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When fairness prevails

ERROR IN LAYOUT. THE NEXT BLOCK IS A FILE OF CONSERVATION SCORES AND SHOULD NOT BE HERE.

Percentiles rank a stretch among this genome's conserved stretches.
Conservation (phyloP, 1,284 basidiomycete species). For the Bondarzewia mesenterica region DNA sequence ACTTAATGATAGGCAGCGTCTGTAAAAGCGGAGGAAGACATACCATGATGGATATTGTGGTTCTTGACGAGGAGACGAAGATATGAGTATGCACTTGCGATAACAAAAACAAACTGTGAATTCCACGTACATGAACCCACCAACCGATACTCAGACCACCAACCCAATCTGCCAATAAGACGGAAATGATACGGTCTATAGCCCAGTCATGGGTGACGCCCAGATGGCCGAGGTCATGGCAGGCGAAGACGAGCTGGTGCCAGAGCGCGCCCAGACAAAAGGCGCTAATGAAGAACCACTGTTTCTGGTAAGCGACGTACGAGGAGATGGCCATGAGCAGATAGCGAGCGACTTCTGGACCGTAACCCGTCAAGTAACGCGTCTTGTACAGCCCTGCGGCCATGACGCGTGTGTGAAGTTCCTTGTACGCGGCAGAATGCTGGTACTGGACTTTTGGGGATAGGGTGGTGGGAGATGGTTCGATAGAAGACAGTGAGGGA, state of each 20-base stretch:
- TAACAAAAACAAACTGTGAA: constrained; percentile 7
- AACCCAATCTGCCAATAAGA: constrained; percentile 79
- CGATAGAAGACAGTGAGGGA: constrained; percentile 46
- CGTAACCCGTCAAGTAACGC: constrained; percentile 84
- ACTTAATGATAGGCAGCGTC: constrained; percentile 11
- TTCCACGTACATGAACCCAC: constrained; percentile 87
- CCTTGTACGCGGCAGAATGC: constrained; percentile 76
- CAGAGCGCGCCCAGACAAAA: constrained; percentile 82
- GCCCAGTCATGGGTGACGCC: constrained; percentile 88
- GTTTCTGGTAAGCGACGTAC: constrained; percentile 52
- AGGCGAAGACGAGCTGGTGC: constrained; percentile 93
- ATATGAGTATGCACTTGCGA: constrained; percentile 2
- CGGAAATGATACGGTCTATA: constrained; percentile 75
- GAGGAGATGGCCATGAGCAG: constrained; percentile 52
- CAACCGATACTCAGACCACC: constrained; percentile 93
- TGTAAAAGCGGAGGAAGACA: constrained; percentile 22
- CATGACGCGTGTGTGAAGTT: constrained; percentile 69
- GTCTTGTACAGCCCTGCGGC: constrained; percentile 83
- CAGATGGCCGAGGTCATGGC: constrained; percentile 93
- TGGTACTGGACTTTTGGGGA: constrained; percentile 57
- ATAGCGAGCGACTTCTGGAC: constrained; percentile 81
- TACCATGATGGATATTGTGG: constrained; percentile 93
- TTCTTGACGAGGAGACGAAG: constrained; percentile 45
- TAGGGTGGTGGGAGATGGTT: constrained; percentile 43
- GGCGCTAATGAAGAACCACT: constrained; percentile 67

first_imgPhilosophers and scientists have long puzzled over the origins of fairness. Work by a group of Harvard researchers offers some clues, with the discovery that uncertainty is critical in the concept’s development.Using computer simulations of evolution, researchers at Harvard’s Program for Evolutionary Dynamics (PED) — including Director Martin Nowak, scientist David Rand, and junior fellow Corina Tarnita — found that uncertainty is key to fairness. Hisashi Ohtsuki from the Graduate University for Advanced Studies in Kanagawa, Japan, also contributed to the study. Their work was described in a Jan. 21 paper in the Proceedings of the National Academy of Sciences.“A number of papers have studied the evolution of fairness over the years,” said Rand, who will begin an assistant professorship at Yale this summer. “Our novel contribution was to take the effects of randomness into account. What we found was that as we turned up the uncertainty in our simulations, it fundamentally changed the nature of the evolutionary dynamic. The result was that in a world that has a lot of uncertainty, it actually became optimal to be fair, and natural selection favored fairness.”To model fairness, Rand and colleagues used the Ultimatum Game, which involves two players bargaining over a pot of money. The first player proposes how the money should be split. If the second player accepts the offer, the money is split as proposed; if the offer is rejected, the game is over and neither player gets anything.“The reason this game is interesting is that if you assume everyone is rational and self-interested, the second player should accept any offer, because even if they’re getting only one dollar it’s still better than nothing,” Rand said. “The first player should anticipate that, and should make the minimum possible offer.”The game almost never works that way, however.Instead, Rand said, many people will reject offers they believe are unfair. Earlier studies have shown that as many as half of players will reject offers of 30 percent or less — meaning they are effectively paying to retaliate against the other player for making such a low offer, or to stop the other player from getting ahead.“The proximate psychological explanation for why people behave this way in the Ultimatum Game is that they have a preference for fairness, and they’re willing to pay to create equality,” Rand said. “The question we were trying to answer was: Why? Why did we come to have those preferences?”Rand and his colleagues built a series of computer players, each of which had a specific strategy describing how much they would offer, and how much they would accept. Each round, all the computer players played the game with one another. Then they updated their strategies in a process similar to genetic evolution.“You can think of it as though the players that earned higher payoffs attracted more imitators. Players sometimes choose to change their behavior, and when they do, they copy the strategies of players who were more successful,” Rand explained. “It could also represent actual genetic evolution, where players with [a] big payoff leave more offspring. Either way, higher payoff strategies tend to become more common in the population over time.”By observing which strategies become dominant over multiple generations, the researchers were able to track how the system evolved, and saw that fairness offered players an evolutionary advantage, but only when uncertainty was factored into the system.To test whether these results would play out in the real world, Rand and colleagues used the online labor market Amazon Mechanical Turk to recruit hundreds of volunteers from around the globe. After playing the Ultimatum Game, participants were asked how easy it was for people in their community to determine who is, and who isn’t, successful.“We found exactly what the model predicted, which, I think, wouldn’t have been at all obvious had we not done the modeling first,” Rand said. “What we found is a correlation — the more uncertainty there is about who is successful and who isn’t, the more fair people are in the Ultimatum Game.”Understanding why that is, however, is trickier.“Think about a world where nobody is offering anything — everyone is completely rational and self-interested,” Rand said. “If you introduce a fair person into a world like that, they will do poorly, because they will make generous offers, and people will accept them. Other people, however, will make low offers to that person, and they will be rejected. As a result the fair person will never have the chance to succeed.”The same is true of a rational person in a generally fair world. Their low offers will be rejected, resulting in a poor payoff.So what happens if you assume that successful strategies are always successful and unsuccessful strategies are always unsuccessful, as previous studies have?“If you’re in a selfish world, the population can never leave that state, because the fair person is always at a disadvantage,” he said. “If you rely on these kind of deterministic dynamics, that first fair person is always going to die out and fairness as a strategy will never spread.“Whereas in a world where there’s uncertainty, when someone experiments with a fair strategy in a world of selfish people, they will still get a bad payoff, but sometimes just by chance that fair strategy might become more common in the population,” he continued. “And once it becomes common enough, the momentum switches and it’s better to be fair than selfish. That’s how it becomes the favored behavior.”This work was funded by support from the John Templeton Foundation.last_img read more